The music of each Breath of Fire games has traditionally been produced by rotating members of Capcom's in-house sound team. While the themes from first game were composed by five members of the company's sound team Alph Lyla, which included Yasuaki Fujita, Mari Yamaguchi, Minae Fuji, Yoko Shimomura and Tatsuya Nishimura, the second game's score was produced entirely by fellow company composer Yuko Takehara.[3] Breath of Fire IIITemplate:'s soundtrack took a jazz-inspired approach, and was written by the team of Yoshino Aoki and Akari Kaida, with the music of Breath of Fire IV provided solely by Aoki herself. For the first time in the series, the music of Breath of Fire: Dragon Quarter was created by an outside employee, Hitoshi Sakimoto, with Yasunori Mitsuda serving as music producer on the project.[4]

In March 2006, Capcom released the 11-disc Breath of Fire Original Soundtrack Special Box boxset on their in-house record label Suleputer, which contained all music from the first five games in the series.[3] The set includes the first-ever soundtrack release of the original Breath of Fire, as well as the first complete soundtrack releases for Breath of Fire II and Breath of Fire III, which had previously only received single-disc selections during their original printings, with a total of 307 tracks from all five titles.[5] Capcom produced a limited run of only 2000 copies of the boxset, which was distributed on their online store e-Capcom, as well as special retailers, and included a 28-page booklet featuring art from the series.[5]

ReceptionEdit

The Breath of Fire franchise has to date sold a total of 3.1 million units worldwide, with Capcom calling it their "best known and most successful role-playing game".[2] Sales of each successive title continued on an upward slope which peaked at the PlayStation entries in the series, with the fifth game, Breath of Fire: Dragon Quarter on the PlayStation 2, representing a significant dip.[6] Each title received mostly positive reviews from aggregate review websites GameRankings and Metacritic, with critics such as Gamasutra finding each game to be good, but largely formulaic, calling the franchise "always solid, if not particularly ambitious".[7] The series has routinely been compared to Square Enix's popular Final Fantasy games, with GameSpot stating that while the Breath of Fire games have never been as well received as more famous RPG franchises like Final Fantasy, the series "indicates that Capcom is definitely learning something about the fine art of RPG development".[8]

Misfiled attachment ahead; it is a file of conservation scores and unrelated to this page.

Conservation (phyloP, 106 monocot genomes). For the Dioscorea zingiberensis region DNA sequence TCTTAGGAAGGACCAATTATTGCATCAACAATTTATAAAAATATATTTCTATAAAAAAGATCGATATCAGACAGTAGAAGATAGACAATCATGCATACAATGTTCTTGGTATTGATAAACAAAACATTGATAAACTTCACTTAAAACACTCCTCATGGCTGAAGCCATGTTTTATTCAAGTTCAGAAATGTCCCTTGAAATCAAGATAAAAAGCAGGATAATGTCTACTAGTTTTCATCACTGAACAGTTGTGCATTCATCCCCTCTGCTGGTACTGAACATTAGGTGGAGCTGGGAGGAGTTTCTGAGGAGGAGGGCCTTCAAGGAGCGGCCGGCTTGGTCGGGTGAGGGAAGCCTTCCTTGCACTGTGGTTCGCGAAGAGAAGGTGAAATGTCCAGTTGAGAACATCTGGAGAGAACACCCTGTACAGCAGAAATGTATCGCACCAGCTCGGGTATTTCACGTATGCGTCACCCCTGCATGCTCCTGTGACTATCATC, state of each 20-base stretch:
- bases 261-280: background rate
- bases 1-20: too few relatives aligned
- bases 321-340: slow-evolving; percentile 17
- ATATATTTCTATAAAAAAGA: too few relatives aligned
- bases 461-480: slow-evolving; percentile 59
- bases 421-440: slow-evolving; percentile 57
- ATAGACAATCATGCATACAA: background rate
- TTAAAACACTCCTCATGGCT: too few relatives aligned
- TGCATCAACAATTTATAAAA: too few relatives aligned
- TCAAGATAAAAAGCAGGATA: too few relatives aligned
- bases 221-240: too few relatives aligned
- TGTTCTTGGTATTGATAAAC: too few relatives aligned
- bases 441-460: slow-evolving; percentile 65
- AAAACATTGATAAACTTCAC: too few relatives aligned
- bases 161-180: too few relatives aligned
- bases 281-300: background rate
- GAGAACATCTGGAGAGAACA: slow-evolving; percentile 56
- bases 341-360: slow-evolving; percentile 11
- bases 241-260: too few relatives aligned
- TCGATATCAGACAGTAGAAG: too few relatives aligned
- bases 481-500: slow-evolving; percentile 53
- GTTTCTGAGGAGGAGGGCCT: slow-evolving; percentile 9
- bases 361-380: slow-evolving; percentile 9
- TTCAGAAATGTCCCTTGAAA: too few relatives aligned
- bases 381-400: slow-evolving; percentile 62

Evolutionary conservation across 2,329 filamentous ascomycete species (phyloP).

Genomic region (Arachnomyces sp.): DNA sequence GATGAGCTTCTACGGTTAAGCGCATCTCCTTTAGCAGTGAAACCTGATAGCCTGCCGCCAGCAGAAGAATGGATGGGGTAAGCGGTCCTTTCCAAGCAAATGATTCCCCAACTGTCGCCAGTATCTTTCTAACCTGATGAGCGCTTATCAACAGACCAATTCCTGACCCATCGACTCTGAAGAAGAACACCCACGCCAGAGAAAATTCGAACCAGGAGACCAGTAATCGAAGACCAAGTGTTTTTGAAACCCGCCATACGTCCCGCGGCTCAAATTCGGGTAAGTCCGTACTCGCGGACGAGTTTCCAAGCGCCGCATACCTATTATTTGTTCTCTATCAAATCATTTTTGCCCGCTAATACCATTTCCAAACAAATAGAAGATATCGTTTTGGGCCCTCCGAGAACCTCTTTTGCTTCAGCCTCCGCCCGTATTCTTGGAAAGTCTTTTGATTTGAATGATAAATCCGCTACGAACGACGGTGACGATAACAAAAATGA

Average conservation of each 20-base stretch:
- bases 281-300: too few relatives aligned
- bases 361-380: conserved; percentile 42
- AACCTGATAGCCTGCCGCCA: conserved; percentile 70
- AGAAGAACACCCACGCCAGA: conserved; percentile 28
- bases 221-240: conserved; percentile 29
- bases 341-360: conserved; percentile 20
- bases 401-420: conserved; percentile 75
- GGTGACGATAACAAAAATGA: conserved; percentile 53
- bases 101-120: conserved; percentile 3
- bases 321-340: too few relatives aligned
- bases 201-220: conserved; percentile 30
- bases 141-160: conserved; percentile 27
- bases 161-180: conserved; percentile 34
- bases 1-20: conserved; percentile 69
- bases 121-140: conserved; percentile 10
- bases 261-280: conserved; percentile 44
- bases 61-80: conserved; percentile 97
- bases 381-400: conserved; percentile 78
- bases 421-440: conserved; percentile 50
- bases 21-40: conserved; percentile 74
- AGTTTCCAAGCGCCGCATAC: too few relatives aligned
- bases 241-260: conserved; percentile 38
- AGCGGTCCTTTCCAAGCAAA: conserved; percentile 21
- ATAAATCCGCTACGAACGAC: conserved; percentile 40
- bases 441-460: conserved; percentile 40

In May 2009, nearly seven years after the release of the latest game, Breath of Fire: Dragon Quarter, readers of Japanese gaming magazine Famitsu voted the series 6th in the publication's survey of the "Top 50 Most Wanted Game Sequels".[9] IGN would later name Breath of Fire the 4th greatest Capcom franchise of all time in June 2010, stating that "Though the Breath of Fire games evolved across the SNES to the PlayStation 2, the core held steadfast to Japanese RPG formulas – something that many gamers still celebrate."[10]

Series futureEdit

In a December 2008 interview, Capcom's former Head of Production Keiji Inafune stated the Breath of Fire series would be put on hiatus due to the company's lack of staff and an increasingly competitive role-playing game market, stating "There are currently no plans on making a new Breath of Fire game. Apart from that, regarding RPG titles, they are very popular in Japan, but only certain RPG titles sell so Capcom doesn't really need to even consider making these titles as an option".[1] Capcom USA Vice President of Strategic Planning Chris Svensson would later claim on the company's official message boards in June 2009 that the series remains a "resting IP".[11] Other companies such as Camelot Software Planning have expressed interest in developing a title for the series if Capcom remained unwilling to do so.[12]

GalleryEdit

Box artsEdit

MerchandiseEdit

ReferencesEdit

  1. 1.0 1.1 http://www.1up.com/do/previewPage?cId=3171986 |title=Keiji Inafune Talks Mega Man Revivals, Strider Possibilites |publisher=1UP.com |date=2008-12-19 |dead link, date=July 2017 |fix-attempted=yes
  2. 2.0 2.1 https://web.archive.org/web/20140327174103/http://www.capcom.co.jp/ir/english/business/salesdata.html
  3. 3.0 3.1 http://www.rpgfan.com/soundtracks/bofbox/index.html
  4. http://www.rpgfan.com/soundtracks/bof5/index.html
  5. 5.0 5.1 https://web.archive.org/web/20100629032434/http://www.tanomi.com/bof/
  6. http://ps2.ign.com/articles/530/530285p2.html
  7. http://www.gamasutra.com/view/feature/3581/a_japanese_rpg_primer_the_.php?page=19
  8. http://www.gamespot.com/ps/rpg/breathoffire4/review.html?om_act=convert&om_clk=gssummary&tag=summary%3Bread-review
  9. http://www.destructoid.com/famitsu-lists-most-wanted-sequels-of-all-time-in-survey-130852.phtml
  10. http://wii.ign.com/articles/109/1094183p1.html
  11. http://www.capcom-unity.com/ask_capcom/go/thread/view/7371/14810127/Breath_of_fire_5_-_A_Cash_Cow_Capcom_are_u_listening&post_num=3#297215931
  12. http://www.cubed3.com/news/10339/

External Links Edit